April 24th, 2008 by Lloyd Gofton
There’s a fascinating debate going on over at the Guardian’s ‘Comment is free’. It started off as a discussion between well-known blogger and journalist Jeff Jarvis and the Guardian’s America editor Michael Tomasky, but has turned into something much bigger.
The debate centers on: Should the internet’s new breed of ‘citizen journalists’ have the responsibilities of journalists or the rights of citizens?
The catalyst for the discussion was a report by Mayhill Fowler, on the Huffington Post’s politics blog, Off The Bus in which Fowler confirmed that Barack Obama had described rural, white voters as “bitter”. Obviously this caused plenty of political noise, and last week Michael Tomasky argued that Fowler’s reporting raised serious ethical questions, suggesting that blogging, like journalism, needs rules. Jeff Jarvis responded on his blog Buzzmachine that openness, not rules, was demanded in the era of the internet.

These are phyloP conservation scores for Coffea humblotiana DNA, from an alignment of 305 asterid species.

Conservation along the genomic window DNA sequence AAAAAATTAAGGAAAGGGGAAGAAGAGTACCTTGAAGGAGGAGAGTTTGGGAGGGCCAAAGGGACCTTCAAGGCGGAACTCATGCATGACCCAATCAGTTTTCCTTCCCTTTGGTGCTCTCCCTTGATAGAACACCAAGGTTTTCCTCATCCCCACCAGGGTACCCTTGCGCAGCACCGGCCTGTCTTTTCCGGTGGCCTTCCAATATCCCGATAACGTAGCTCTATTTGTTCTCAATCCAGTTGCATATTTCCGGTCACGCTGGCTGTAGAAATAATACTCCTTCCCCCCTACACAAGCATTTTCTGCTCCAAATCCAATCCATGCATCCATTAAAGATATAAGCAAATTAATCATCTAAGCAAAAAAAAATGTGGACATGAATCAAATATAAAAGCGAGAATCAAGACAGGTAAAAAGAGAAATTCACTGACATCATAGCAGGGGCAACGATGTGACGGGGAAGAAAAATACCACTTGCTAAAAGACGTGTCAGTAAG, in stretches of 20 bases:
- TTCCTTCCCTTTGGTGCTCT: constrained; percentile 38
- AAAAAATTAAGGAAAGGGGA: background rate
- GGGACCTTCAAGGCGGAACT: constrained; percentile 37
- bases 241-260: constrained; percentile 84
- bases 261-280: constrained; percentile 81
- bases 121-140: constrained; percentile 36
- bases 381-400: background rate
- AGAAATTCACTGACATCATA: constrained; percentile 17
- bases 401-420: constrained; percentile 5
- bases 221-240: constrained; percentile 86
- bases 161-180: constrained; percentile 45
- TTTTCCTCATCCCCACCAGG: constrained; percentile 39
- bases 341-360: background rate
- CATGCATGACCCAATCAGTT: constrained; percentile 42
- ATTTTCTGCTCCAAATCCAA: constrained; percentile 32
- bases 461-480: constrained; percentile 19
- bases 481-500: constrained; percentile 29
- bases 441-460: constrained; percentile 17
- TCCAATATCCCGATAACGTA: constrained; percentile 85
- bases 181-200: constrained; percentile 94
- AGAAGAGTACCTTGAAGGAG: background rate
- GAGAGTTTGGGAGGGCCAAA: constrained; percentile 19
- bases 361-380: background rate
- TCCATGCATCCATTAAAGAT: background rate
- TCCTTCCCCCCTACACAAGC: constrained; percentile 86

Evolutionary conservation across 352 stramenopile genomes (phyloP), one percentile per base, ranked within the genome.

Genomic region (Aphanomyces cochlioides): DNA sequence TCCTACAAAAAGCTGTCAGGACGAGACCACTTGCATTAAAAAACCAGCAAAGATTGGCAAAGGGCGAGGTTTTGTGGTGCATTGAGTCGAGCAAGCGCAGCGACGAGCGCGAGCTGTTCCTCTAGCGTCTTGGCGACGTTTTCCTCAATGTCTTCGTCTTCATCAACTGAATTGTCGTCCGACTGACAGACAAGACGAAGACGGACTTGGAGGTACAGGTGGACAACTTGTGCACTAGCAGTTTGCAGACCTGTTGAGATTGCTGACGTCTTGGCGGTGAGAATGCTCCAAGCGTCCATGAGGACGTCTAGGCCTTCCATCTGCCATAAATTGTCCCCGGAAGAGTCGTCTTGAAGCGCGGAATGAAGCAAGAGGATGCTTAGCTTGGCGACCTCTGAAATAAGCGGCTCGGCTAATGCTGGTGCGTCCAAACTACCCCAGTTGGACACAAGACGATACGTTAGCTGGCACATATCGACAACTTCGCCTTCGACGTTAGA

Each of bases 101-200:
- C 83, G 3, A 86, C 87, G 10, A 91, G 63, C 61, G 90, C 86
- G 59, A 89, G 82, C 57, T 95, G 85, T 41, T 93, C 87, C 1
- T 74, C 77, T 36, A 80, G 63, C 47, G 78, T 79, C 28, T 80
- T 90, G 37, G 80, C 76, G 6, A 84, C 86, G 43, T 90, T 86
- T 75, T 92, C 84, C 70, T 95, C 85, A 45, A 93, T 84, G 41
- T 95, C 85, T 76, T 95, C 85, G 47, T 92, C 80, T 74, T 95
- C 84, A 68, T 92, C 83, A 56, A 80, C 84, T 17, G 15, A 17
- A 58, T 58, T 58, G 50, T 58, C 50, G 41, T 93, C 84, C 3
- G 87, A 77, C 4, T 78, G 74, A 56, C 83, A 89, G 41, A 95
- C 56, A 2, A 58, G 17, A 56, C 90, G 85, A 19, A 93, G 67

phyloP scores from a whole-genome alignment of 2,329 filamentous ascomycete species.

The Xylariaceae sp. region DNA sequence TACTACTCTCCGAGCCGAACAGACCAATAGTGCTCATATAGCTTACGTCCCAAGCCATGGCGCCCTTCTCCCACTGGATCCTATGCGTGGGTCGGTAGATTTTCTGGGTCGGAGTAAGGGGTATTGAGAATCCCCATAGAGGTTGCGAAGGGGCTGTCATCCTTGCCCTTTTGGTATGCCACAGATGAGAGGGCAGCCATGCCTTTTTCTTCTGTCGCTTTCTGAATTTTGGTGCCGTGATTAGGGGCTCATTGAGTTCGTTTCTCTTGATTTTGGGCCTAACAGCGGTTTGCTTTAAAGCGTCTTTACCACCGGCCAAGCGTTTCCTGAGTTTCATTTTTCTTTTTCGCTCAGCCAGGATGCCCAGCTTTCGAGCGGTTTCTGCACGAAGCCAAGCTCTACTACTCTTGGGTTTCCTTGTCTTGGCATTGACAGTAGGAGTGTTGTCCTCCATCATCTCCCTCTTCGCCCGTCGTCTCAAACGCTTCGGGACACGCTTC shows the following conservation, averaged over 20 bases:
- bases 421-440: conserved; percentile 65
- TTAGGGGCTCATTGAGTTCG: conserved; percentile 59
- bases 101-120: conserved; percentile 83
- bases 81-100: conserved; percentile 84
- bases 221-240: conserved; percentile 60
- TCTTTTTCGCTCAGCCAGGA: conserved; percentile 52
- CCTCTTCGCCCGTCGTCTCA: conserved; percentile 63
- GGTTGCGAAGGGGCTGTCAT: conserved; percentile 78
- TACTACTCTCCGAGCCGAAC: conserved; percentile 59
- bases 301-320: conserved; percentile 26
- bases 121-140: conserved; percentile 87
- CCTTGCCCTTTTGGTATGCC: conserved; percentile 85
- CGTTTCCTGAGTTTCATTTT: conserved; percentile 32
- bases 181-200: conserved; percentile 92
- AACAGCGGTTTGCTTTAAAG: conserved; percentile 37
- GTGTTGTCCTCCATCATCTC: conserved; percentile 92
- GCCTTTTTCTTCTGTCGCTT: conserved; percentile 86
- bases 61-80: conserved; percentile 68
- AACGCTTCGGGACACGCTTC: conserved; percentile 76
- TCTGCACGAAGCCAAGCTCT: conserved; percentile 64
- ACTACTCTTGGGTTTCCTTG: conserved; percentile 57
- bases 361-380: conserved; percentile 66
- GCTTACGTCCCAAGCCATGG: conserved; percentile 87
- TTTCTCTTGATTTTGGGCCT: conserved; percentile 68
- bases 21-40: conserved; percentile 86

Of course the debate hasn’t stopped there – it’s still going on at ’Comment is free’ and i think it raises a wider question of reputation on the web, which Jarvis touches on.
If, as the debate mentions, a blogger, citizen journalist, call them what you will, publishes a tissue of lies, they will be found out, barracked – (excuse the pun) and lose their hard earned reputation. So, the question becomes why would a trusted source ruin their own reputation, which is something that takes time to build and is hard work to keep? And if the story isn’t coming from a trusted source, why would it be believed?
While i understand that Tomasky is trying to bring some regulation to citizen journalists, i believe the accountability is inherent and the environment radically different to that of mainstream journalists. Therefore, why would bloggers need a stifling rule book, which would just be ignored by the muck-rakers that he is trying to eradicate anyway?
I believe that in an online world of words and content, where transparency and reputation is the one thing that can’t be faked or purchased, the web is self-regulating as it’s easy to write a lie, but hard to get people to believe it.